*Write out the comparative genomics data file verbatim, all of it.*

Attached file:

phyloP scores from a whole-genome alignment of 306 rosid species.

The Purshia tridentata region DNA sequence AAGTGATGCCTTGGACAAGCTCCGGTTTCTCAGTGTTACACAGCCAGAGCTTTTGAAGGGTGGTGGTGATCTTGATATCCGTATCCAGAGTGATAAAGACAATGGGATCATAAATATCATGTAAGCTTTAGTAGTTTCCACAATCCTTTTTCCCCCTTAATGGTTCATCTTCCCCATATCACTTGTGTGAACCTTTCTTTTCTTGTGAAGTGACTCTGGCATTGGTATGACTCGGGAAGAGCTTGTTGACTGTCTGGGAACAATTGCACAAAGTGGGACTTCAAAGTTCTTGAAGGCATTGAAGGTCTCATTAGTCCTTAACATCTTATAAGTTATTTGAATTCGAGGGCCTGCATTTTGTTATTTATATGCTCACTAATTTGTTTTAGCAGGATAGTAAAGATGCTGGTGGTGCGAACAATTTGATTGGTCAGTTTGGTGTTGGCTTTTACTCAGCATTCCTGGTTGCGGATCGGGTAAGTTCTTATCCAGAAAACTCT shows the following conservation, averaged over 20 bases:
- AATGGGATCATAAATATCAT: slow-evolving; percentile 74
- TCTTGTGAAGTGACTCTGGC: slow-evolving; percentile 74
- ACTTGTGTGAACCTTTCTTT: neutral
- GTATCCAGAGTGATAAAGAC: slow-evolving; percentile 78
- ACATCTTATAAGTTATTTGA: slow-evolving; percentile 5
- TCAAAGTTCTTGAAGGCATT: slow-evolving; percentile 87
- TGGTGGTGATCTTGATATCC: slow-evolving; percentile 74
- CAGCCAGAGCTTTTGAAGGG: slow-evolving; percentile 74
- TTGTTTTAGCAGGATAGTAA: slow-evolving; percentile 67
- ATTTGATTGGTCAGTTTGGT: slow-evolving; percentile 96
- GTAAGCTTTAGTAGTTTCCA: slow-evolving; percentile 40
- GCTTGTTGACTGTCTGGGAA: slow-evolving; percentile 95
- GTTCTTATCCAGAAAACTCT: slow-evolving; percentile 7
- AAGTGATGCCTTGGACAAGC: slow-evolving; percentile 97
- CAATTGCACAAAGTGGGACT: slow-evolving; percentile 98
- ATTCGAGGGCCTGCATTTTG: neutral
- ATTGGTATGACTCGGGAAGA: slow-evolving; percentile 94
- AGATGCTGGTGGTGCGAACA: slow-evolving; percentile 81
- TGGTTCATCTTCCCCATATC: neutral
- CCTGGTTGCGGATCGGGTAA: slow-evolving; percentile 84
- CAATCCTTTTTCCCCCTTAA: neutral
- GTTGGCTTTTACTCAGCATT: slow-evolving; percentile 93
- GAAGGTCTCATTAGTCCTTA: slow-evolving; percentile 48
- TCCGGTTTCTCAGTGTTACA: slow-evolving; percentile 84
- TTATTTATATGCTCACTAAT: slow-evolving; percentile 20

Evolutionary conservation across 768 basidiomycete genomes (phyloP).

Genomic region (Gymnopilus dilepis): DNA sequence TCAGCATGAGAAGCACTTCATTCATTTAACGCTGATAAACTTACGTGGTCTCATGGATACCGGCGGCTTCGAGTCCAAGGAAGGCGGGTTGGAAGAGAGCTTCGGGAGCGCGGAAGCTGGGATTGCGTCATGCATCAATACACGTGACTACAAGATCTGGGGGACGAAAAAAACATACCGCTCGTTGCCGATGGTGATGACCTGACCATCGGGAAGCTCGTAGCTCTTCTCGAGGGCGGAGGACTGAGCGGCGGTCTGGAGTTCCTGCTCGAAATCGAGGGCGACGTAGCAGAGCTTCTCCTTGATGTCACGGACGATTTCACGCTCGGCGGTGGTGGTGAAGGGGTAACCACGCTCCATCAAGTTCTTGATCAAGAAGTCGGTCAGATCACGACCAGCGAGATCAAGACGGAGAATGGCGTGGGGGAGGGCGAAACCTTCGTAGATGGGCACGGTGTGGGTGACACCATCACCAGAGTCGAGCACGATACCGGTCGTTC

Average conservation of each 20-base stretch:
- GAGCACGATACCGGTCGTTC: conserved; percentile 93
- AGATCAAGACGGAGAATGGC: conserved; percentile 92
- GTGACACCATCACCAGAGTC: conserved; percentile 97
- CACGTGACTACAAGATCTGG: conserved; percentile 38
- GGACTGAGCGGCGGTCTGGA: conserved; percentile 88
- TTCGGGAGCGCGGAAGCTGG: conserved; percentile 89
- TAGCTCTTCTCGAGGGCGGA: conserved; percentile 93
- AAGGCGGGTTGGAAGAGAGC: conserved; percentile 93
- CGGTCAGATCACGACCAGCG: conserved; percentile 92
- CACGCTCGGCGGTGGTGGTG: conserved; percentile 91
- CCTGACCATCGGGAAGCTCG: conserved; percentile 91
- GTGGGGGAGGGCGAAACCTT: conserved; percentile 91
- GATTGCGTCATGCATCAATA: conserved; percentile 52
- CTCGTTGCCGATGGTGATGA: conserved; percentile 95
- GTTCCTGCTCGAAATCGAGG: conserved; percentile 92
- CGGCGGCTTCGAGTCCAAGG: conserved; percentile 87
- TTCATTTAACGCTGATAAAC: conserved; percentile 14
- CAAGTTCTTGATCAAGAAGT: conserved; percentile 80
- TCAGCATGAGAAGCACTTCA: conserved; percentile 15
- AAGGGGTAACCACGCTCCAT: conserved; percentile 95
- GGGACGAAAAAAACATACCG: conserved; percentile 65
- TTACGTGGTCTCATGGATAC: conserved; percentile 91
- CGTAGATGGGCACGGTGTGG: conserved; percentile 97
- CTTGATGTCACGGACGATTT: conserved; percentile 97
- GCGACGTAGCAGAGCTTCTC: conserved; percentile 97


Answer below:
phyloP scores from a whole-genome alignment of 306 rosid species.

The Purshia tridentata region DNA sequence AAGTGATGCCTTGGACAAGCTCCGGTTTCTCAGTGTTACACAGCCAGAGCTTTTGAAGGGTGGTGGTGATCTTGATATCCGTATCCAGAGTGATAAAGACAATGGGATCATAAATATCATGTAAGCTTTAGTAGTTTCCACAATCCTTTTTCCCCCTTAATGGTTCATCTTCCCCATATCACTTGTGTGAACCTTTCTTTTCTTGTGAAGTGACTCTGGCATTGGTATGACTCGGGAAGAGCTTGTTGACTGTCTGGGAACAATTGCACAAAGTGGGACTTCAAAGTTCTTGAAGGCATTGAAGGTCTCATTAGTCCTTAACATCTTATAAGTTATTTGAATTCGAGGGCCTGCATTTTGTTATTTATATGCTCACTAATTTGTTTTAGCAGGATAGTAAAGATGCTGGTGGTGCGAACAATTTGATTGGTCAGTTTGGTGTTGGCTTTTACTCAGCATTCCTGGTTGCGGATCGGGTAAGTTCTTATCCAGAAAACTCT shows the following conservation, averaged over 20 bases:
- AATGGGATCATAAATATCAT: slow-evolving; percentile 74
- TCTTGTGAAGTGACTCTGGC: slow-evolving; percentile 74
- ACTTGTGTGAACCTTTCTTT: neutral
- GTATCCAGAGTGATAAAGAC: slow-evolving; percentile 78
- ACATCTTATAAGTTATTTGA: slow-evolving; percentile 5
- TCAAAGTTCTTGAAGGCATT: slow-evolving; percentile 87
- TGGTGGTGATCTTGATATCC: slow-evolving; percentile 74
- CAGCCAGAGCTTTTGAAGGG: slow-evolving; percentile 74
- TTGTTTTAGCAGGATAGTAA: slow-evolving; percentile 67
- ATTTGATTGGTCAGTTTGGT: slow-evolving; percentile 96
- GTAAGCTTTAGTAGTTTCCA: slow-evolving; percentile 40
- GCTTGTTGACTGTCTGGGAA: slow-evolving; percentile 95
- GTTCTTATCCAGAAAACTCT: slow-evolving; percentile 7
- AAGTGATGCCTTGGACAAGC: slow-evolving; percentile 97
- CAATTGCACAAAGTGGGACT: slow-evolving; percentile 98
- ATTCGAGGGCCTGCATTTTG: neutral
- ATTGGTATGACTCGGGAAGA: slow-evolving; percentile 94
- AGATGCTGGTGGTGCGAACA: slow-evolving; percentile 81
- TGGTTCATCTTCCCCATATC: neutral
- CCTGGTTGCGGATCGGGTAA: slow-evolving; percentile 84
- CAATCCTTTTTCCCCCTTAA: neutral
- GTTGGCTTTTACTCAGCATT: slow-evolving; percentile 93
- GAAGGTCTCATTAGTCCTTA: slow-evolving; percentile 48
- TCCGGTTTCTCAGTGTTACA: slow-evolving; percentile 84
- TTATTTATATGCTCACTAAT: slow-evolving; percentile 20

Evolutionary conservation across 768 basidiomycete genomes (phyloP).

Genomic region (Gymnopilus dilepis): DNA sequence TCAGCATGAGAAGCACTTCATTCATTTAACGCTGATAAACTTACGTGGTCTCATGGATACCGGCGGCTTCGAGTCCAAGGAAGGCGGGTTGGAAGAGAGCTTCGGGAGCGCGGAAGCTGGGATTGCGTCATGCATCAATACACGTGACTACAAGATCTGGGGGACGAAAAAAACATACCGCTCGTTGCCGATGGTGATGACCTGACCATCGGGAAGCTCGTAGCTCTTCTCGAGGGCGGAGGACTGAGCGGCGGTCTGGAGTTCCTGCTCGAAATCGAGGGCGACGTAGCAGAGCTTCTCCTTGATGTCACGGACGATTTCACGCTCGGCGGTGGTGGTGAAGGGGTAACCACGCTCCATCAAGTTCTTGATCAAGAAGTCGGTCAGATCACGACCAGCGAGATCAAGACGGAGAATGGCGTGGGGGAGGGCGAAACCTTCGTAGATGGGCACGGTGTGGGTGACACCATCACCAGAGTCGAGCACGATACCGGTCGTTC

Average conservation of each 20-base stretch:
- GAGCACGATACCGGTCGTTC: conserved; percentile 93
- AGATCAAGACGGAGAATGGC: conserved; percentile 92
- GTGACACCATCACCAGAGTC: conserved; percentile 97
- CACGTGACTACAAGATCTGG: conserved; percentile 38
- GGACTGAGCGGCGGTCTGGA: conserved; percentile 88
- TTCGGGAGCGCGGAAGCTGG: conserved; percentile 89
- TAGCTCTTCTCGAGGGCGGA: conserved; percentile 93
- AAGGCGGGTTGGAAGAGAGC: conserved; percentile 93
- CGGTCAGATCACGACCAGCG: conserved; percentile 92
- CACGCTCGGCGGTGGTGGTG: conserved; percentile 91
- CCTGACCATCGGGAAGCTCG: conserved; percentile 91
- GTGGGGGAGGGCGAAACCTT: conserved; percentile 91
- GATTGCGTCATGCATCAATA: conserved; percentile 52
- CTCGTTGCCGATGGTGATGA: conserved; percentile 95
- GTTCCTGCTCGAAATCGAGG: conserved; percentile 92
- CGGCGGCTTCGAGTCCAAGG: conserved; percentile 87
- TTCATTTAACGCTGATAAAC: conserved; percentile 14
- CAAGTTCTTGATCAAGAAGT: conserved; percentile 80
- TCAGCATGAGAAGCACTTCA: conserved; percentile 15
- AAGGGGTAACCACGCTCCAT: conserved; percentile 95
- GGGACGAAAAAAACATACCG: conserved; percentile 65
- TTACGTGGTCTCATGGATAC: conserved; percentile 91
- CGTAGATGGGCACGGTGTGG: conserved; percentile 97
- CTTGATGTCACGGACGATTT: conserved; percentile 97
- GCGACGTAGCAGAGCTTCTC: conserved; percentile 97